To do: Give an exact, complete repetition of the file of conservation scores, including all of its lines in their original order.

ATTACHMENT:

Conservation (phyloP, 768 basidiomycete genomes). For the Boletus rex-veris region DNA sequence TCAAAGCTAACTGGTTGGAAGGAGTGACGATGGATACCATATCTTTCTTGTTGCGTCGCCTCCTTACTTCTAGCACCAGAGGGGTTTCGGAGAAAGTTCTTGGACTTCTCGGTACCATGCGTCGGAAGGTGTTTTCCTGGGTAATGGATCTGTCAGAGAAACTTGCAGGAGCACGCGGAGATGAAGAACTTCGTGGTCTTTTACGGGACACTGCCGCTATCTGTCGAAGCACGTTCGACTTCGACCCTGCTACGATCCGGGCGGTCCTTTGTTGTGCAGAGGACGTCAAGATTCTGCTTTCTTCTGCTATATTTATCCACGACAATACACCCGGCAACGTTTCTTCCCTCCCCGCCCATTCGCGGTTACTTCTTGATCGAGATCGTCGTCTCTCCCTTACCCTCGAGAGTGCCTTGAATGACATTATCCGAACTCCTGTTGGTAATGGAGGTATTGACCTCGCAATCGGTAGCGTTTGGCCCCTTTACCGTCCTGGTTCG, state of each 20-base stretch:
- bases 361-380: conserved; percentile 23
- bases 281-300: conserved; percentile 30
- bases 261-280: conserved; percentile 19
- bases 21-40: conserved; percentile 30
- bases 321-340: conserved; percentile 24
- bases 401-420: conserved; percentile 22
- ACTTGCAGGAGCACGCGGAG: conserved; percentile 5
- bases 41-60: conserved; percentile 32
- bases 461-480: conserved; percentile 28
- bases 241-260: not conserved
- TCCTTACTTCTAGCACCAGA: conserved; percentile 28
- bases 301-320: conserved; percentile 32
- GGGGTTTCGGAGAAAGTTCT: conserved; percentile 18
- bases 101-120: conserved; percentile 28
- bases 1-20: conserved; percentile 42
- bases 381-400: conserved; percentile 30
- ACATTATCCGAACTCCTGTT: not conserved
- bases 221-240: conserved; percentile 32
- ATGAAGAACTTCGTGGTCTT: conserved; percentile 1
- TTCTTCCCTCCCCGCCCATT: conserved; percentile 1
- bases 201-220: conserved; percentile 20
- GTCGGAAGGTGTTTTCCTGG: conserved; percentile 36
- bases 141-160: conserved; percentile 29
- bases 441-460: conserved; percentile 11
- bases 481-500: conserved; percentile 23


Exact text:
Conservation (phyloP, 768 basidiomycete genomes). For the Boletus rex-veris region DNA sequence TCAAAGCTAACTGGTTGGAAGGAGTGACGATGGATACCATATCTTTCTTGTTGCGTCGCCTCCTTACTTCTAGCACCAGAGGGGTTTCGGAGAAAGTTCTTGGACTTCTCGGTACCATGCGTCGGAAGGTGTTTTCCTGGGTAATGGATCTGTCAGAGAAACTTGCAGGAGCACGCGGAGATGAAGAACTTCGTGGTCTTTTACGGGACACTGCCGCTATCTGTCGAAGCACGTTCGACTTCGACCCTGCTACGATCCGGGCGGTCCTTTGTTGTGCAGAGGACGTCAAGATTCTGCTTTCTTCTGCTATATTTATCCACGACAATACACCCGGCAACGTTTCTTCCCTCCCCGCCCATTCGCGGTTACTTCTTGATCGAGATCGTCGTCTCTCCCTTACCCTCGAGAGTGCCTTGAATGACATTATCCGAACTCCTGTTGGTAATGGAGGTATTGACCTCGCAATCGGTAGCGTTTGGCCCCTTTACCGTCCTGGTTCG, state of each 20-base stretch:
- bases 361-380: conserved; percentile 23
- bases 281-300: conserved; percentile 30
- bases 261-280: conserved; percentile 19
- bases 21-40: conserved; percentile 30
- bases 321-340: conserved; percentile 24
- bases 401-420: conserved; percentile 22
- ACTTGCAGGAGCACGCGGAG: conserved; percentile 5
- bases 41-60: conserved; percentile 32
- bases 461-480: conserved; percentile 28
- bases 241-260: not conserved
- TCCTTACTTCTAGCACCAGA: conserved; percentile 28
- bases 301-320: conserved; percentile 32
- GGGGTTTCGGAGAAAGTTCT: conserved; percentile 18
- bases 101-120: conserved; percentile 28
- bases 1-20: conserved; percentile 42
- bases 381-400: conserved; percentile 30
- ACATTATCCGAACTCCTGTT: not conserved
- bases 221-240: conserved; percentile 32
- ATGAAGAACTTCGTGGTCTT: conserved; percentile 1
- TTCTTCCCTCCCCGCCCATT: conserved; percentile 1
- bases 201-220: conserved; percentile 20
- GTCGGAAGGTGTTTTCCTGG: conserved; percentile 36
- bases 141-160: conserved; percentile 29
- bases 441-460: conserved; percentile 11
- bases 481-500: conserved; percentile 23